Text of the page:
The next morning following a shower in a recess that was so small I was half hanging out of it, I headed downstairs for breakfast. Breakfast was held in the open central courtyard of the hotel with a view to the open sky above. The courtyard was littered with all sorts of junk; an old mini car, rusting bicycles and broken machinery. It sounds awful but it had its own charm and was a pleasant place to eat the cereals and pastries on offer and watch the creeping wines on the internal courtyard walls reach skyward.
I headed out into the Parisian pre-dawn grey that was being washed orange by the first rays of the morning sun with the plan of catching the train to central Paris. The streets were still very quiet, occupied by only a few street cleaners and locals heading home from the bakery with a baguettes under their arm.
As per usual I was lost within five minutes of leaving the hotel but I didn’t mind as the streetscape was so fascinating. After wandering past Ecole Militarie the 18th centry military school from which Napoleon graduated I arrived at Hotel des Invalides, the impressive 17th century complex which houses the tomb of Napoleon and found Invalides railway station. After buying a carnet of tickets I headed into the metro only to find that RER Line C was closed for renovations between Invalides and central Paris. This threw a spanner into my plans as I had organised most of my travel around Paris on the suburban RER trains on line C rather than the busier, more crowded metro trains. Being a bit hesitant of using the metro trains I decided to walk to central Paris, a crazy decision as I was to learn later as the metro trains of Paris are fantastic and secondly my feet never recovered from that first day walking around Paris as I covered around 30km’s on foot.
After a long walk I eventually arrived at the crowded square outside Notre Dame Cathedral and the historical centre of Paris. After a brief tour through the cathedral during which a service was being held as tourists filed through its outer wings, I headed back outside. After bypassing the long line to climb the tower, and avoiding the gypsies and con artists in the square outside I circled around the cathedral. In actual fact I found the flying buttresses on the rear and side facades of the cathedral more impressive than the frontal façade. After touring the attractive small park at the rear of Notre Dame I crossed the street and entered the iron gates into the park at the tip of the island which houses the below ground Mémorial de la Déportation.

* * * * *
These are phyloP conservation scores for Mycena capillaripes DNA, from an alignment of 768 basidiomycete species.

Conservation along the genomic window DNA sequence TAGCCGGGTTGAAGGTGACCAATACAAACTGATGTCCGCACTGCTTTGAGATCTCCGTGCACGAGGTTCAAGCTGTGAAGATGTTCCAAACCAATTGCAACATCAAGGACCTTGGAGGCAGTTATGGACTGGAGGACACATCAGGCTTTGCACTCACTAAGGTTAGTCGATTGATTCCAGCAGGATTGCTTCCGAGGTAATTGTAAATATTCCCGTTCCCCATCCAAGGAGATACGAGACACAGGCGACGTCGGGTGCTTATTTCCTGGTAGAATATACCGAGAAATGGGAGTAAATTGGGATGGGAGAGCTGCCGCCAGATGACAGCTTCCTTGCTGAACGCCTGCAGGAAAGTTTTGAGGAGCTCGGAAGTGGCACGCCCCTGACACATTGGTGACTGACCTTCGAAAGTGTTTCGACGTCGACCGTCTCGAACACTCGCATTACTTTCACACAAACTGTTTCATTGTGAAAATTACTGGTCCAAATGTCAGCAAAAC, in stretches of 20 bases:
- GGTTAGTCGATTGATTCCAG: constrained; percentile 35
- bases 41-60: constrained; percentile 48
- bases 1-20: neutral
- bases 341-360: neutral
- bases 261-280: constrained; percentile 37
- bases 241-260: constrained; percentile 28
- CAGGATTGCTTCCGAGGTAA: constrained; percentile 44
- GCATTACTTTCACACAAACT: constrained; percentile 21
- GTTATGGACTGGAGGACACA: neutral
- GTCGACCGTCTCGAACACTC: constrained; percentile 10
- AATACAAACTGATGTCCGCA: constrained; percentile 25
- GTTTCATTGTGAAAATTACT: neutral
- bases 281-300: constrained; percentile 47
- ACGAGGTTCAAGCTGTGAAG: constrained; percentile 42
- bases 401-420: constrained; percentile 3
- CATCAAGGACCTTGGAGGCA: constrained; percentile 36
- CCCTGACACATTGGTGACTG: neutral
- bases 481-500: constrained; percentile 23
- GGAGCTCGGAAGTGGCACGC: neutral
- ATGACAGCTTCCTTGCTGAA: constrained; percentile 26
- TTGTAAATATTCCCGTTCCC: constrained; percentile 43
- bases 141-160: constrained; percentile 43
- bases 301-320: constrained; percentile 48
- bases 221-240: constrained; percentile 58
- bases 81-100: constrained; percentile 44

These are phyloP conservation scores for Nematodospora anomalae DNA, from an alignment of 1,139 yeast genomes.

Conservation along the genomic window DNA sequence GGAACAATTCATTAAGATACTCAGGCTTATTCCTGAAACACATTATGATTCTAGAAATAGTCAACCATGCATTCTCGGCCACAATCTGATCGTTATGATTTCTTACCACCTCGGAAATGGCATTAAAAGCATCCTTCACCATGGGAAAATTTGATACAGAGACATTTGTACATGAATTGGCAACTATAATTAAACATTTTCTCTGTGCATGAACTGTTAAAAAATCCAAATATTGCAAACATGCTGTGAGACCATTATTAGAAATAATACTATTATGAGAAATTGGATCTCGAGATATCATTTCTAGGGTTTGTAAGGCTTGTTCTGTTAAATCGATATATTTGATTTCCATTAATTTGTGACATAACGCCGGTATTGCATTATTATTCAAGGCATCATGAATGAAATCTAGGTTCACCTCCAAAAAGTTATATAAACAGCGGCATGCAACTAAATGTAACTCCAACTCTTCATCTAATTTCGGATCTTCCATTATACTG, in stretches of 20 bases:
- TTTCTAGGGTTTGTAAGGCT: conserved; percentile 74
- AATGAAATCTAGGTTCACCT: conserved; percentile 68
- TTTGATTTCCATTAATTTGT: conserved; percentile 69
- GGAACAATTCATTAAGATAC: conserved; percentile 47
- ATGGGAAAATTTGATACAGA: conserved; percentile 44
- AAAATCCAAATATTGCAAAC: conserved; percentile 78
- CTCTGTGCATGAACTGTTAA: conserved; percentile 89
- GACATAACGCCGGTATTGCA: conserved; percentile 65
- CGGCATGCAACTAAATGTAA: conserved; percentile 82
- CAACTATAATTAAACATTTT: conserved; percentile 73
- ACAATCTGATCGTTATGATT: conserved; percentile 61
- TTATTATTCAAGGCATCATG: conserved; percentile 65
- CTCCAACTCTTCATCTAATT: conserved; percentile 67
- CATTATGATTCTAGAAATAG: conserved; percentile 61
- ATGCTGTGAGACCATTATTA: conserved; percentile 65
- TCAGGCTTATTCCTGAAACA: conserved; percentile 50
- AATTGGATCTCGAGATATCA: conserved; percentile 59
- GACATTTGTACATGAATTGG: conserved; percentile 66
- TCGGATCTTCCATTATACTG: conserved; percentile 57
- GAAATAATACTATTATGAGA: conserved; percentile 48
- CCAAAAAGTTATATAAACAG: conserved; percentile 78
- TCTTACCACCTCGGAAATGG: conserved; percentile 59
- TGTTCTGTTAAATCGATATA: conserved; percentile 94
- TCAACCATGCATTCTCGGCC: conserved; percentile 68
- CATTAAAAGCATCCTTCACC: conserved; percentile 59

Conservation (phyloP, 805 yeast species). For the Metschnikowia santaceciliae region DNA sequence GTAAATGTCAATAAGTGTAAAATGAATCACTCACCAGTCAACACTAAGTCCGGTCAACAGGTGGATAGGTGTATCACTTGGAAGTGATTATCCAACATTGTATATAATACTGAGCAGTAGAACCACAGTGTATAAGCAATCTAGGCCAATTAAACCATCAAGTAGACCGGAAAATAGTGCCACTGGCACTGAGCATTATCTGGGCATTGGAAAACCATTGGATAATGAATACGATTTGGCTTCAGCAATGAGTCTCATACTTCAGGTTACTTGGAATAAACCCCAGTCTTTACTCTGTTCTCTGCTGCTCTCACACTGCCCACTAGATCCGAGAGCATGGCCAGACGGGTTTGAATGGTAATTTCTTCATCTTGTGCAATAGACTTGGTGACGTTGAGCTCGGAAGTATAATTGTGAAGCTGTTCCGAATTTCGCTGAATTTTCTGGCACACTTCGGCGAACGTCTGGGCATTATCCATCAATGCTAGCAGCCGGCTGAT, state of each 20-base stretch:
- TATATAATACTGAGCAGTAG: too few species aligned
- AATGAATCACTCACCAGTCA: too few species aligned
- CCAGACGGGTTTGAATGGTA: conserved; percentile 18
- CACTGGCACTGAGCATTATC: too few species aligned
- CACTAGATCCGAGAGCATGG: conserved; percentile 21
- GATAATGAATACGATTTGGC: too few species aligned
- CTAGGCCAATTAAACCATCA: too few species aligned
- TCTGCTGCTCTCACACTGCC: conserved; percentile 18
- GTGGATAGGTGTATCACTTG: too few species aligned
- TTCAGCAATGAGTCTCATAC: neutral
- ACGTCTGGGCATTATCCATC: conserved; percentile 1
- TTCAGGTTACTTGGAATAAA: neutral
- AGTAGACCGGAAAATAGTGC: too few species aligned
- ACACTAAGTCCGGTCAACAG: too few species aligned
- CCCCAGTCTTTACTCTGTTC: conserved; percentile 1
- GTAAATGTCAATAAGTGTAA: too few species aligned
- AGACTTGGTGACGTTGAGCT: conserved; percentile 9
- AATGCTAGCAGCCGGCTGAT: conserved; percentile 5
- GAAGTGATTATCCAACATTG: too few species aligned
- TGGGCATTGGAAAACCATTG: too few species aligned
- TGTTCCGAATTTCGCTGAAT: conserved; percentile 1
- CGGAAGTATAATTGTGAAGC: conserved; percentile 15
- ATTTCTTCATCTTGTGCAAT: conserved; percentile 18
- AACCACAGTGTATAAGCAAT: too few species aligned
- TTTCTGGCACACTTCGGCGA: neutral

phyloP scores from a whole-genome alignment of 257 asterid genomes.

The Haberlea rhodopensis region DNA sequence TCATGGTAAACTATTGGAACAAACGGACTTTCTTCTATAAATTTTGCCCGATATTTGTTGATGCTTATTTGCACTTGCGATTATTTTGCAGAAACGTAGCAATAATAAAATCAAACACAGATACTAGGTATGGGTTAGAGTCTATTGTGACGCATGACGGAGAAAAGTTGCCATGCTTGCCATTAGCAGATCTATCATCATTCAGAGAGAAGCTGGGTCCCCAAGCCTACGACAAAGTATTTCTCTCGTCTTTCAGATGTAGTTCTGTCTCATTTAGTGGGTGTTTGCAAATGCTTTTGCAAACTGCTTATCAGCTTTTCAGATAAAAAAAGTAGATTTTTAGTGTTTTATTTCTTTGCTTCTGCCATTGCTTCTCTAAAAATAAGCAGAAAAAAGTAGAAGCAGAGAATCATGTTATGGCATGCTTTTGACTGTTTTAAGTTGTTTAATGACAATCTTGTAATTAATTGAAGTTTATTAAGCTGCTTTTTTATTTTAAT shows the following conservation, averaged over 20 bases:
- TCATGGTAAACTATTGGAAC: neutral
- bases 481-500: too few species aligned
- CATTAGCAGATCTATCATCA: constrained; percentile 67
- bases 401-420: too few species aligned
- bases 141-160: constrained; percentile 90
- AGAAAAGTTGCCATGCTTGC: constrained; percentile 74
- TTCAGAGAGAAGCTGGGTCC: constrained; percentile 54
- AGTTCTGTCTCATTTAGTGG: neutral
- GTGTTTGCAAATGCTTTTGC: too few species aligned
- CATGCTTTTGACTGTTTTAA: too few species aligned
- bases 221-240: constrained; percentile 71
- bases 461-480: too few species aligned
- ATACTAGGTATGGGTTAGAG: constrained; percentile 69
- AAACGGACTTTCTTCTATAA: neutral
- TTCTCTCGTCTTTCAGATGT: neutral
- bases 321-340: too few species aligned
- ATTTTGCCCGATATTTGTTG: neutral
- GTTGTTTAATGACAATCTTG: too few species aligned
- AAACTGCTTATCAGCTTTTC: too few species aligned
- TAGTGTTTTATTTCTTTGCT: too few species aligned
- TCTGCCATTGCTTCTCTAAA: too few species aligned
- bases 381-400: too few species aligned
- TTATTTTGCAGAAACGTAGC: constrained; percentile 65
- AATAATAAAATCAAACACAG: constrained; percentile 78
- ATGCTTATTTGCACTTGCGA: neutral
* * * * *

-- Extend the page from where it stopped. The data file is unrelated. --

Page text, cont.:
The Memorial de la Deportation commemorates the 200,000 French victims of Nazi concentration camps. As you descend into the memorial you are surrounded by walls and as the city of Paris disappears my only view was the sky and small glimpses of the river Seine below. A hallway appeared that was illuminated by 200,000 lighted crystals and at the far end the eternal fame of hope burned.
Leaving the Deportation Memorial I crossed over the Seine to the left bank and walked along the river towards the front end of Notre Dame and the spectacular side view of the church from across the river. Continuing past the Left Bank booksellers with their displays of second hand books housed in green metal stalls spilling out onto the parapet, I crossed the pont au Double strolled past the a small park, place Viviani and past the small rough-stone church of Julien-le-Pauvre.
Walking back towards the river I passed the Shakespeare and Company Bookstore and continued on towards rue St Jacques, a bustling north-south boulevard that was Romans busiest boulevard 2,000 years ago with chariots racing in an out of the city via this route. Turning away from the river I passed the Gothic church of St Severin and into the Latin Quarter. Wandering straight ahead I entered Boulevard St Michel with its café and artsy scene. After a café break I walked to the triangular place St Michel, the rallying point for social upheaval even up to this day.